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Wireless Car Sensors Vulnerable to Hackers

Researchers figure out how to hijack sensor communications.

Hackers could “hijack” the wireless pressure sensors built into many cars’ tires, researchers have found. Criminals might then track a vehicle or force its electronic control system to malfunction, the University of South Carolina and Rutgers University researchers say.

Wireless kit: The equipment used to hijack a car’s tire sensors included a laptop, a programmable radio transceiver, and a custom circuit board, which, taken together, cost around $1,500.

The team, which successfully hijacked two popular tire-pressure-monitoring systems (TPMS), will describe the work at the USENIX Security conference in Washington, DC, this week.

This story is part of our November/December 2009 Issue
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The tire-sensor attack poses little immediate risk to drivers. However, in recent months, research groups have identified other security weaknesses in vehicle electronics systems. As automakers add more powerful computers to cars, and connect those computers to critical components, in-car systems will need to be secured against hackers, experts warn.

A TPMS consists of sensors inside a car’s tires that measure pressure, and a central wireless antenna–or an antenna in each wheel in more expensive vehicles. An electric control unit (ECU) picks up the signal, and a warning light on the automobile’s dashboard warns a driver when tire pressure has dropped. As well as calculating pressure changes, the ECU filters out noise from sensors in neighboring cars, and compensates for pressure changes due to temperature. The TREAD Act, which Congress passed in 2008, mandates that all new vehicles produced or sold in the United States after that year are required to have this technology.

Using equipment costing $1,500, including a programmable radio transmitter, a specialized circuit board, and free software, the South Carolina-Rutgers team could pick up a car’s tire pressure readings. The researchers deciphered the communication protocol by experimenting with different parameters of the radio transmission.

The systems tested by the South Carolina-Rutgers team had very little security in place–they mainly relied on the fact that the communications protocol is not widely published. “In doing TPMS this way, [automakers] have left the door open to wireless attackers,” says Travis Taylor, one of the paper’s authors.

The team could eavesdrop on communications and, in some circumstances, alter messages in-transit. That let the team give false readings to a car’s dashboard. They could also track a vehicle’s movements using the unique IDs of the pressure sensors, and even cause a car’s ECU to fail completely.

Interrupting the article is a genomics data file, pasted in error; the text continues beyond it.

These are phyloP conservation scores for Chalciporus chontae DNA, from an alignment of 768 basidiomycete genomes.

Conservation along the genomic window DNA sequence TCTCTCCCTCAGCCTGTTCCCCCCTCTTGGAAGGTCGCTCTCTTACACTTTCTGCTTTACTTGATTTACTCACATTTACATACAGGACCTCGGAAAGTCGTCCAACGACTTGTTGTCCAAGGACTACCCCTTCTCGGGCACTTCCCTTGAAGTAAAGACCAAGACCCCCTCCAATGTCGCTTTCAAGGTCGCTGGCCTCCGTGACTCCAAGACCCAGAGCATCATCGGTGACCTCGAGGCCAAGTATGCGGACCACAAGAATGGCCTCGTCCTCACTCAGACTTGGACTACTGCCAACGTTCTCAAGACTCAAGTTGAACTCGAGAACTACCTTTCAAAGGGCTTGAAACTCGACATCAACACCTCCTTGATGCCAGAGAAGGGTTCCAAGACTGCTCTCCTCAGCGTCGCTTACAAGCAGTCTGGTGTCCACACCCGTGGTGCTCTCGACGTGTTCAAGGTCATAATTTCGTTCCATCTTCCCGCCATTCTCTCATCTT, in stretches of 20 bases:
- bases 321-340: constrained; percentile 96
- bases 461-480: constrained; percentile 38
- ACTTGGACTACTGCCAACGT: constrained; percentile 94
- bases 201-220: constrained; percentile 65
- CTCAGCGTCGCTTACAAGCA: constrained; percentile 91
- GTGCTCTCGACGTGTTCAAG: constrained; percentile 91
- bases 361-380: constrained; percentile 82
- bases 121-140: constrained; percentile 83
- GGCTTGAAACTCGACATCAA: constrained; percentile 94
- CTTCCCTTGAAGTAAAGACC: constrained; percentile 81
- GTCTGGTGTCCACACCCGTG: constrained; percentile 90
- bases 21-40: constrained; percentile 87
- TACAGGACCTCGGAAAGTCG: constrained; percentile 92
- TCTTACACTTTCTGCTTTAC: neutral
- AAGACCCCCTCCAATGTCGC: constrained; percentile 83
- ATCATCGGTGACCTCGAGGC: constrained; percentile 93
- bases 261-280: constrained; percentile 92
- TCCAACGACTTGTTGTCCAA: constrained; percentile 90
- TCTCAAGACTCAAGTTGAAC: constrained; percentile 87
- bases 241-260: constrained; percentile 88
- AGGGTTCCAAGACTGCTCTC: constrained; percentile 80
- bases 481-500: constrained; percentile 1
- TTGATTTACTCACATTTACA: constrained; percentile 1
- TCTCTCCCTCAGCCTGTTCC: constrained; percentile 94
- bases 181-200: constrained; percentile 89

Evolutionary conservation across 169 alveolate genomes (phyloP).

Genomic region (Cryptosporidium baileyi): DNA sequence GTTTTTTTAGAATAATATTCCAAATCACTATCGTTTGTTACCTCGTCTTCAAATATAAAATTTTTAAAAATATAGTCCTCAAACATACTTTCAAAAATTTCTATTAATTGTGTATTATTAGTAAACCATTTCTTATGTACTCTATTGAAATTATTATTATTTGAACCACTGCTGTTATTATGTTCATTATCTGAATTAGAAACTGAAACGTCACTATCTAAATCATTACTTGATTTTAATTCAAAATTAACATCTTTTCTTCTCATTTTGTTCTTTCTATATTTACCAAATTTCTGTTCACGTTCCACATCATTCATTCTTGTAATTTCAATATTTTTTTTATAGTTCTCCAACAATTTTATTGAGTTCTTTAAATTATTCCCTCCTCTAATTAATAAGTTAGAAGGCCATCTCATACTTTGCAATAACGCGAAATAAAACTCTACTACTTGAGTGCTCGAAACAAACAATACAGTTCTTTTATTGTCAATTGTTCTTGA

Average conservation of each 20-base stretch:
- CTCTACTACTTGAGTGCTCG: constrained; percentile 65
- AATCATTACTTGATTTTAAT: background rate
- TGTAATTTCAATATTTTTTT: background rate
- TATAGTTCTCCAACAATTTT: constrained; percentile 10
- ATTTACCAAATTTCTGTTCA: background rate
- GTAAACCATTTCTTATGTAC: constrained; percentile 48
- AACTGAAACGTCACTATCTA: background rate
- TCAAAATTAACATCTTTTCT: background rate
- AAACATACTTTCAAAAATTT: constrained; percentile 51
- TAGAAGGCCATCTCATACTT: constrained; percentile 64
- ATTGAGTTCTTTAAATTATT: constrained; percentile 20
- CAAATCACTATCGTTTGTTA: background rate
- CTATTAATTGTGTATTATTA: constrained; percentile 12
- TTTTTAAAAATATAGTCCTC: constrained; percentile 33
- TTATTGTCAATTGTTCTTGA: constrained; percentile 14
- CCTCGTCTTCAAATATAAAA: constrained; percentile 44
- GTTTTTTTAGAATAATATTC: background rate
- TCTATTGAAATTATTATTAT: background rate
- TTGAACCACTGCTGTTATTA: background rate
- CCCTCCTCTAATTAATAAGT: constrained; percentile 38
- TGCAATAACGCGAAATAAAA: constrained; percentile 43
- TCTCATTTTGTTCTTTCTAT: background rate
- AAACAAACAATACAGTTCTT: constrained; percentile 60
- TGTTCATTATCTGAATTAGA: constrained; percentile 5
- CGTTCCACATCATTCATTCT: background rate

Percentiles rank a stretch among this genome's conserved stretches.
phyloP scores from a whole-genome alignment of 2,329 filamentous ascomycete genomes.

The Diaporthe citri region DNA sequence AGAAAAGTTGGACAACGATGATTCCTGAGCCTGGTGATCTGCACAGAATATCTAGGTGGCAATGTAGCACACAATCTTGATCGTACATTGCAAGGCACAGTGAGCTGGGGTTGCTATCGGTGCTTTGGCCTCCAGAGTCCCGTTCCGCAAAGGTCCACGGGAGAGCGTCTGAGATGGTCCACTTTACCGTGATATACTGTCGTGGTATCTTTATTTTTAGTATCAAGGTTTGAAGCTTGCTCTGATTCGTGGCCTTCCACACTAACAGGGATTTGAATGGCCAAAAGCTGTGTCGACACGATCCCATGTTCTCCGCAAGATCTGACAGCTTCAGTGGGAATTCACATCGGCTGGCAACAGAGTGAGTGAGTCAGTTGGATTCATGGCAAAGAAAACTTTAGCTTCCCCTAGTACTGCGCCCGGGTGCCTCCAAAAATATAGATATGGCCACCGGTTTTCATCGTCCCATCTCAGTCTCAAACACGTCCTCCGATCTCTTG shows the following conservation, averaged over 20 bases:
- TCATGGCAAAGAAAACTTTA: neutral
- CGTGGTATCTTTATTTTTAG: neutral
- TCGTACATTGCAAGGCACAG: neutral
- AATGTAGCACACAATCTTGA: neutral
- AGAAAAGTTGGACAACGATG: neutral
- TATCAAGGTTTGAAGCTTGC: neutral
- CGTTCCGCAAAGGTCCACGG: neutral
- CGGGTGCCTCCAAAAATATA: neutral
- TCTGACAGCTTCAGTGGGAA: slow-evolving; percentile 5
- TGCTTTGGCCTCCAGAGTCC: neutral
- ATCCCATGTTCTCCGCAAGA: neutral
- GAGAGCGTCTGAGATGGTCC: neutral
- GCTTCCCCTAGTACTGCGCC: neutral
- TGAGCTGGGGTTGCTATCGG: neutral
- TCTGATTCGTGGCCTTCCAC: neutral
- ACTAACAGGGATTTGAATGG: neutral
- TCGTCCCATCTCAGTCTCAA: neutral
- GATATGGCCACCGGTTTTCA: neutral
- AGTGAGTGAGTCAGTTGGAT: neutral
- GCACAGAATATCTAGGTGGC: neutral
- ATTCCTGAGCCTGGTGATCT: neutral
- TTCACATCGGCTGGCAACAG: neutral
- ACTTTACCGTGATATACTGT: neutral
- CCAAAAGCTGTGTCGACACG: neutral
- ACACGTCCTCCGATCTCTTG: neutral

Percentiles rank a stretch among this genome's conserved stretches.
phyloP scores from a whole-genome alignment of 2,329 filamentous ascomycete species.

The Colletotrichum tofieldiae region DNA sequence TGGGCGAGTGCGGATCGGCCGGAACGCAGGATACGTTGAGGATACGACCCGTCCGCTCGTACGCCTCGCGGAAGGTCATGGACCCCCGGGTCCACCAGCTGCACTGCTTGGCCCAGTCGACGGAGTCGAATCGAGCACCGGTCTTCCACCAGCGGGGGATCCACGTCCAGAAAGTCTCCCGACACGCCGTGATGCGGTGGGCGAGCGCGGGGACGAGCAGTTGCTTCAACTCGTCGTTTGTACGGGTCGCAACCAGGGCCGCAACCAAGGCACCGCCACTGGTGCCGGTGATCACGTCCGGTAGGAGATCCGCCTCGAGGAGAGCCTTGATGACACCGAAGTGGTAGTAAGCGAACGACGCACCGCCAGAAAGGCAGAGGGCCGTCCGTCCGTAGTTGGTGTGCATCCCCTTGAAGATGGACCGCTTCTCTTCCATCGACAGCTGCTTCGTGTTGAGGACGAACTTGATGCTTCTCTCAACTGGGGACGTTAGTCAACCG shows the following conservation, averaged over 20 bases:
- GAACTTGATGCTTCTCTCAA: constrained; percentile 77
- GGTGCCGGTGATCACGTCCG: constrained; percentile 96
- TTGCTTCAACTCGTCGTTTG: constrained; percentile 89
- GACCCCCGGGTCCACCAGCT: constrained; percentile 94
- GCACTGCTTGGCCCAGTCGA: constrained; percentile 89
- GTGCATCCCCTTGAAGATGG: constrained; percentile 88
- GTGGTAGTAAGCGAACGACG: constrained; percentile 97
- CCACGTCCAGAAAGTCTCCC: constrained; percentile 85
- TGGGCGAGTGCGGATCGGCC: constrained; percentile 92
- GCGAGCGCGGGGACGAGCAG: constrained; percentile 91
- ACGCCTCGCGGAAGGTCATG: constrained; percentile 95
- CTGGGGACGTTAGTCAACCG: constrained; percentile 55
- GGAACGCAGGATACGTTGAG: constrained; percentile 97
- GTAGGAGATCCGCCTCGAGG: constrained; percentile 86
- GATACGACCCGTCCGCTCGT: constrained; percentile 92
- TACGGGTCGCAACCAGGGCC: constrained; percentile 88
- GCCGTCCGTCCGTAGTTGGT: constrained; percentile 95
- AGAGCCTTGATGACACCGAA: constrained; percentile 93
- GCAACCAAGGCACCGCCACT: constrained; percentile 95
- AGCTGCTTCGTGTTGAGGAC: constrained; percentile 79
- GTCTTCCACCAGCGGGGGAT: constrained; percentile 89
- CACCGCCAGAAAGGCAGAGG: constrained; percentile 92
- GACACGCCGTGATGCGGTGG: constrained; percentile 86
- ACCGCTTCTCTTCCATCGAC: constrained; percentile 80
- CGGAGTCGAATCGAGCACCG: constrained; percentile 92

“Normally, these [attacks would] result in small problems,” Taylor says. “But I see practical danger and damage that can happen from TPMS exploitation.”

Earlier this year, researchers from the University of Washington and the University of California, San Diego showed that they could take over the control systems of a popular model of automobile, causing the brakes to lock or the engine to cut out.

“The security and privacy problems that the authors identify in TPMS systems are likely just one among many that will challenge the automotive industry in the years to come,” says Stefan Savage, a UC San Diego professor of computer science and engineering and an author of the earlier report.

ECUs entered production vehicles in the 1970s, following the California Clean Air Act and a surge in gas prices. At first, the systems were just used to adjust the fuel-oxygen mix using data from the vehicle’s exhaust. But the use of ECUs has expanded since then, and today they are used in every aspect of monitoring and controlling automobiles. ECUs are responsible for a feature known as roll stability control–they can apply the brakes, reduce the throttle, and modulate the steering to keep a car from rolling over.

The South Carolina-Rutgers team stresses that it would be difficult to attack a car through the wireless tire system. One hurdle is that the tire sensors communicate infrequently–about once every 60 to 90 seconds–making it difficult to manipulate the system, especially if a vehicle is moving. They were able to overcome these hurdles, however, by shadowing a target vehicle, and using directional antennas.

Even so, UCSD’s Savage stresses that car-hacking is a theoretical threat for the moment. “One shouldn’t overreact to this kind of news,” says Savage. “It’s not the case, for example, that the authors have identified a means by which the TPMS channel can remotely compromise safety-critical systems, nor is there any evidence that this channel is being targeted, or even that there is a clear threat of it being a likely target in the near-term.”

Savage says his group has entered discussions with the “appropriate stakeholders” regarding the exploits they discovered. The South Carolina-Rutgers team has had no luck so far in contacting carmakers.

The Alliance of Automobile Manufacturers will take the appropriate steps to secure its vehicles, says spokesman Wade Newton. “While this concern isn’t unique to autos, we continue looking at this issue–before it becomes a problem,” he says.

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